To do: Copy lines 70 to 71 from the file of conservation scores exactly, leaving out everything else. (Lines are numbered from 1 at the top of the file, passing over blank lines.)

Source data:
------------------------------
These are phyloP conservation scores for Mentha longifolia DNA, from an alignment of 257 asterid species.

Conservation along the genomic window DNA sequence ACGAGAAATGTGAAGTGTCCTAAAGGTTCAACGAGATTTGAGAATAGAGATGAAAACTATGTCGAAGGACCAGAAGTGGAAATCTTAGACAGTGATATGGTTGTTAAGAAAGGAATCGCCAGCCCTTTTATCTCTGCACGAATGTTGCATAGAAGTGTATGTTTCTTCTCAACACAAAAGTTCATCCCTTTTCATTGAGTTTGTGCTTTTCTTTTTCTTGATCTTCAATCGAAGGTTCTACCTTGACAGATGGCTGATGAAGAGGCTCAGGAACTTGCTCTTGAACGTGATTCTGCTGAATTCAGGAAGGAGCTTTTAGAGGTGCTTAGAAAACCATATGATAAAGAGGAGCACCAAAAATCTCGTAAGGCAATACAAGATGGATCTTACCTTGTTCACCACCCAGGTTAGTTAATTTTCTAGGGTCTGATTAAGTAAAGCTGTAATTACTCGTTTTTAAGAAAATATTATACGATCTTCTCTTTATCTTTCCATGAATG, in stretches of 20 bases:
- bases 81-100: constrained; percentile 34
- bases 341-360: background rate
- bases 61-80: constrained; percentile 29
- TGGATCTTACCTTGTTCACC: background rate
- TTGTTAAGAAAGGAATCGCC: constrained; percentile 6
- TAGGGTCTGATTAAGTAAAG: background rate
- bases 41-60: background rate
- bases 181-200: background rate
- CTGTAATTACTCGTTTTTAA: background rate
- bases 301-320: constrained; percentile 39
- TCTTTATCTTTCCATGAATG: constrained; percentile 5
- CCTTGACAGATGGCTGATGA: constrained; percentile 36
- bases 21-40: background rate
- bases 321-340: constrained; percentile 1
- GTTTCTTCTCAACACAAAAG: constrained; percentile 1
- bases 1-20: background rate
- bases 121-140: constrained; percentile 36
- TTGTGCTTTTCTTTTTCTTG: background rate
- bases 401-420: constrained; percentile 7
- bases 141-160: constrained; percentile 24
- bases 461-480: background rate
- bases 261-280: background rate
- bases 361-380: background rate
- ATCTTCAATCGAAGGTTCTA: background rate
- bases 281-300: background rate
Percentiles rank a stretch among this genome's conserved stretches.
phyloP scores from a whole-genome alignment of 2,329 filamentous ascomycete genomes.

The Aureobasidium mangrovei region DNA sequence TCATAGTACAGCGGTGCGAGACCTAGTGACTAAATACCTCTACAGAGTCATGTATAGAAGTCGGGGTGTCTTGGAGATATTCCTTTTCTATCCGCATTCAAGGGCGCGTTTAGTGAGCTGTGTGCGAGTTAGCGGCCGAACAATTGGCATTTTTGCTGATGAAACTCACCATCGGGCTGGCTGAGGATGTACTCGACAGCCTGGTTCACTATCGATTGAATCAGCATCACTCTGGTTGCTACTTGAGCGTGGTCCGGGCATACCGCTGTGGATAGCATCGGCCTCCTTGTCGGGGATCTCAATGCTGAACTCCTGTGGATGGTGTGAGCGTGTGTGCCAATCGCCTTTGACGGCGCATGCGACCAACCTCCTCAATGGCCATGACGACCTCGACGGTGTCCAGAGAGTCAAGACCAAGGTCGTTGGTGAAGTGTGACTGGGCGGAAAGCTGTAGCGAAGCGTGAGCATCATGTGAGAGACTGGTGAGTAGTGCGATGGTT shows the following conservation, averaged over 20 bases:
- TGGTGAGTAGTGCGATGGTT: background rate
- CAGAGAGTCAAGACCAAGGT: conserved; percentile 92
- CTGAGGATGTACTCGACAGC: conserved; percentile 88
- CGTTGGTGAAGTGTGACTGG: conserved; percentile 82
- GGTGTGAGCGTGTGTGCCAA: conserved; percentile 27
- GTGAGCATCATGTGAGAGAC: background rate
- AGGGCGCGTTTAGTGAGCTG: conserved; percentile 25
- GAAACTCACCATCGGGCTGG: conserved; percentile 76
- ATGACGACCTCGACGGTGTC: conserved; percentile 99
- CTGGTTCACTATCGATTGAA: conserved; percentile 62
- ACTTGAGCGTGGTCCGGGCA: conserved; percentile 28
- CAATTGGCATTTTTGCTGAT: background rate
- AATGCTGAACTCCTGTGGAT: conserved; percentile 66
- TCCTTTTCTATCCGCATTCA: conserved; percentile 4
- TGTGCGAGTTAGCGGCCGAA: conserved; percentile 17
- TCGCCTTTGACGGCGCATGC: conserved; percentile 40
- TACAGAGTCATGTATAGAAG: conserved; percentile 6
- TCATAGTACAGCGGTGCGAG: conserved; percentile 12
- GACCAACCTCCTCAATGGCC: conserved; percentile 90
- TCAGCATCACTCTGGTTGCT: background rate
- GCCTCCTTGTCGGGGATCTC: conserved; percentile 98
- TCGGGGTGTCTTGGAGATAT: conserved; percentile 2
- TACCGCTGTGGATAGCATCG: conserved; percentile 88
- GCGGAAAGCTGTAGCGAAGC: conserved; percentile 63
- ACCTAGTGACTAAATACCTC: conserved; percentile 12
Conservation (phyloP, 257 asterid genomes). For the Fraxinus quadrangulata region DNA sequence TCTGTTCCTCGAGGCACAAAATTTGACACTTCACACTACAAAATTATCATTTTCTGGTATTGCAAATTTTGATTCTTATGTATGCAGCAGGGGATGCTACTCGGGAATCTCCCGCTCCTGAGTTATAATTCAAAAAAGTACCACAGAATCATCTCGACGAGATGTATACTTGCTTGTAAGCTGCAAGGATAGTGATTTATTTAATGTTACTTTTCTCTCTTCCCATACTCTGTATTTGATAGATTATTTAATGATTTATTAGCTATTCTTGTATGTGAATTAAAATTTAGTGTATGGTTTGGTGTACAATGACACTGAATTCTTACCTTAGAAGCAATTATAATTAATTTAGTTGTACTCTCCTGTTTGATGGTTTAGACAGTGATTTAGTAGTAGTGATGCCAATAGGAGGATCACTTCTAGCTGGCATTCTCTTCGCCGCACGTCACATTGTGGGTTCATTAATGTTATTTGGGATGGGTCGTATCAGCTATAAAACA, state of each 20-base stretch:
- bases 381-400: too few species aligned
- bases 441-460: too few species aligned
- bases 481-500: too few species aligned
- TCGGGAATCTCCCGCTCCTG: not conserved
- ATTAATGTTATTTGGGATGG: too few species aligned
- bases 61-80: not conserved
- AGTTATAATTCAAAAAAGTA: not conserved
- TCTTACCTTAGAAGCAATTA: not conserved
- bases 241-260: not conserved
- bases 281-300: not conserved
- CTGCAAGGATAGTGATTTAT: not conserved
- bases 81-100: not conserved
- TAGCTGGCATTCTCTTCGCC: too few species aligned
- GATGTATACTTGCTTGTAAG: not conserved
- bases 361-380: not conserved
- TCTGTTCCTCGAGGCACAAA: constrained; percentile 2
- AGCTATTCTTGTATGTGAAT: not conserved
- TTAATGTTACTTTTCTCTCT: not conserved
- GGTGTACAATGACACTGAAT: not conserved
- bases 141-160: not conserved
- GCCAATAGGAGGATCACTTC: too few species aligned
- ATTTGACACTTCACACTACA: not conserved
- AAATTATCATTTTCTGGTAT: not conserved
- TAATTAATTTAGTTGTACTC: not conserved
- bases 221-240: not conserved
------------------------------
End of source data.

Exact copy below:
- GATGTATACTTGCTTGTAAG: not conserved
- bases 361-380: not conserved